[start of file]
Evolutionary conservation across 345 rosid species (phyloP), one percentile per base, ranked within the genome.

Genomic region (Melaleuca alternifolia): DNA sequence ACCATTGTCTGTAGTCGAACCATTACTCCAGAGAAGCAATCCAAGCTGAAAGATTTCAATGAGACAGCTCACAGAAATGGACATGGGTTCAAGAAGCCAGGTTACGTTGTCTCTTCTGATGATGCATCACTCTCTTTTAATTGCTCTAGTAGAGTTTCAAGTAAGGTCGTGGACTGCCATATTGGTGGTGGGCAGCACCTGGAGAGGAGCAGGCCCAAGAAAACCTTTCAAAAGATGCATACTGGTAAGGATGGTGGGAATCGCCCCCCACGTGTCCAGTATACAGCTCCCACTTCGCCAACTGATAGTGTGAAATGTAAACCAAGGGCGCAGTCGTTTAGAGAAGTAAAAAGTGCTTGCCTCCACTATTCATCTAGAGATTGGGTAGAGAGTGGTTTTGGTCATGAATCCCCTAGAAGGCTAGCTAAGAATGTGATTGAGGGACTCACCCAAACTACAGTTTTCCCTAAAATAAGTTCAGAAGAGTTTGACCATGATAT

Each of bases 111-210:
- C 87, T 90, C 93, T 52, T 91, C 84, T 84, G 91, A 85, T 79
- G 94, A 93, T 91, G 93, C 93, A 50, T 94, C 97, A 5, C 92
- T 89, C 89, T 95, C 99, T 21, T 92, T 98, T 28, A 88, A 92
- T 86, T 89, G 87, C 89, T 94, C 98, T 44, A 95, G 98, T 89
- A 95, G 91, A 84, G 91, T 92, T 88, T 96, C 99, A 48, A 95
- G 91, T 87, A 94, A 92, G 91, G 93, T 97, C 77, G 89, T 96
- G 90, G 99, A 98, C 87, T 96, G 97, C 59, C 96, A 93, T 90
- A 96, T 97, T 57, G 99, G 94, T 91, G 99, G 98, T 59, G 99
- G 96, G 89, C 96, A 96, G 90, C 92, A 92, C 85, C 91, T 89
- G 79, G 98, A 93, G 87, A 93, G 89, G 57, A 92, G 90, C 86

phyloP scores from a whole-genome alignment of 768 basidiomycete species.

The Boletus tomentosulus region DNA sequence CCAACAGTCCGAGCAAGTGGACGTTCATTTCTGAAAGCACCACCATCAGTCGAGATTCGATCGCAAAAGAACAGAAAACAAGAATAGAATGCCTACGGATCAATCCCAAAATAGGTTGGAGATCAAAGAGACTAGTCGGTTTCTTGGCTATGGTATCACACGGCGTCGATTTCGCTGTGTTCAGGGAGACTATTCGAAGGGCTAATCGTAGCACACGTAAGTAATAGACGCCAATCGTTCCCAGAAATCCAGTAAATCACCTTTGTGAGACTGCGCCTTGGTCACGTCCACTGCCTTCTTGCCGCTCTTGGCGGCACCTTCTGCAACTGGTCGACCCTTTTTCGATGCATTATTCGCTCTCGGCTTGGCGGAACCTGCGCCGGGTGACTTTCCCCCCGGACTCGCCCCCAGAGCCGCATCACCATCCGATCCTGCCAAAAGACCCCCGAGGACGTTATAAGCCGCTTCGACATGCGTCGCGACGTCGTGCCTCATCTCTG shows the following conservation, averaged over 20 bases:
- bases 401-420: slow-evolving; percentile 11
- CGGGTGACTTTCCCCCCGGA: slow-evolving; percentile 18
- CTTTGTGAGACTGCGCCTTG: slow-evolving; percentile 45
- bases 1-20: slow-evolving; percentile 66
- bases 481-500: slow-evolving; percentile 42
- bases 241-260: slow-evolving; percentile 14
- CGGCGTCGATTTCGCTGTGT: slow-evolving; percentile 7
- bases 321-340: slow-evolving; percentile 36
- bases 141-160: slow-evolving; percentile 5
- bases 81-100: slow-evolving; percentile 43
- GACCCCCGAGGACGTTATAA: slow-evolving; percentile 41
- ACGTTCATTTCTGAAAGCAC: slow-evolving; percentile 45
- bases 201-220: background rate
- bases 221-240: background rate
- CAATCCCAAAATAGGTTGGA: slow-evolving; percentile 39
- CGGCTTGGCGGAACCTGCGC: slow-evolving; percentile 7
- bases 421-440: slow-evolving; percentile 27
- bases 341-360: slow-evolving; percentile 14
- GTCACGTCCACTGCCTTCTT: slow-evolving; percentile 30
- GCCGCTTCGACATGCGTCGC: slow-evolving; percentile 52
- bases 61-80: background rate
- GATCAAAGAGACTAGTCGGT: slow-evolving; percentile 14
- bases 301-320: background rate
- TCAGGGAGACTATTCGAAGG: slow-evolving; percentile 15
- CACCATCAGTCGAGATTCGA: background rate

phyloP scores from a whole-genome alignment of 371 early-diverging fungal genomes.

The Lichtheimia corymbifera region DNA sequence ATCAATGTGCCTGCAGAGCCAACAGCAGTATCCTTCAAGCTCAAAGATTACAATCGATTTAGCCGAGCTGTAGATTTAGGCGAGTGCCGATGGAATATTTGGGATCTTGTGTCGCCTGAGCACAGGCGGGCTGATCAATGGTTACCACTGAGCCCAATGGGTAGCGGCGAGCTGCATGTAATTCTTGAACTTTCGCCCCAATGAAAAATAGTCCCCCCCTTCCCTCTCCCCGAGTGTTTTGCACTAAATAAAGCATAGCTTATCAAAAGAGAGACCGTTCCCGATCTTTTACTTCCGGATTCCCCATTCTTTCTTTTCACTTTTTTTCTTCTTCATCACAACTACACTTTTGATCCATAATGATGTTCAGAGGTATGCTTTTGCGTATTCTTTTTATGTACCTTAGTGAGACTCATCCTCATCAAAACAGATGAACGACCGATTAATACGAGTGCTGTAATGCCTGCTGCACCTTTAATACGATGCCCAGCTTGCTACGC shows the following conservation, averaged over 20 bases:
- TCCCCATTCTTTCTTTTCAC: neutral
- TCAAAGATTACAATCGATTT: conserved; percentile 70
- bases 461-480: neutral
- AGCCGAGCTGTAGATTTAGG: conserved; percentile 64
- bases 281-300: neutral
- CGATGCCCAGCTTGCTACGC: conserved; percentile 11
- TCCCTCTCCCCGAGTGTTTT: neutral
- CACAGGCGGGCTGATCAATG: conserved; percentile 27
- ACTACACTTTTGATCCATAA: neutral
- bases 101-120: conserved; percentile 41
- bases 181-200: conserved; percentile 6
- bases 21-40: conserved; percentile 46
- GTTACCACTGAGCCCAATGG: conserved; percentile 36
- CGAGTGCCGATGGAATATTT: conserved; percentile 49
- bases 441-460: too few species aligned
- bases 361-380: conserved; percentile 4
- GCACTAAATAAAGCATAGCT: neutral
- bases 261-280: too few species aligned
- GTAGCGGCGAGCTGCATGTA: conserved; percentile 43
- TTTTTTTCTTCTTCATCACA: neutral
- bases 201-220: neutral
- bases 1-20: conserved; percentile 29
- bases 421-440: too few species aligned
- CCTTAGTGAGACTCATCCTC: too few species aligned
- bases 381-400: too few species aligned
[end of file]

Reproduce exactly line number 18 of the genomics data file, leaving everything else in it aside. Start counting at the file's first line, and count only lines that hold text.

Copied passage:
- CTTTGTGAGACTGCGCCTTG: slow-evolving; percentile 45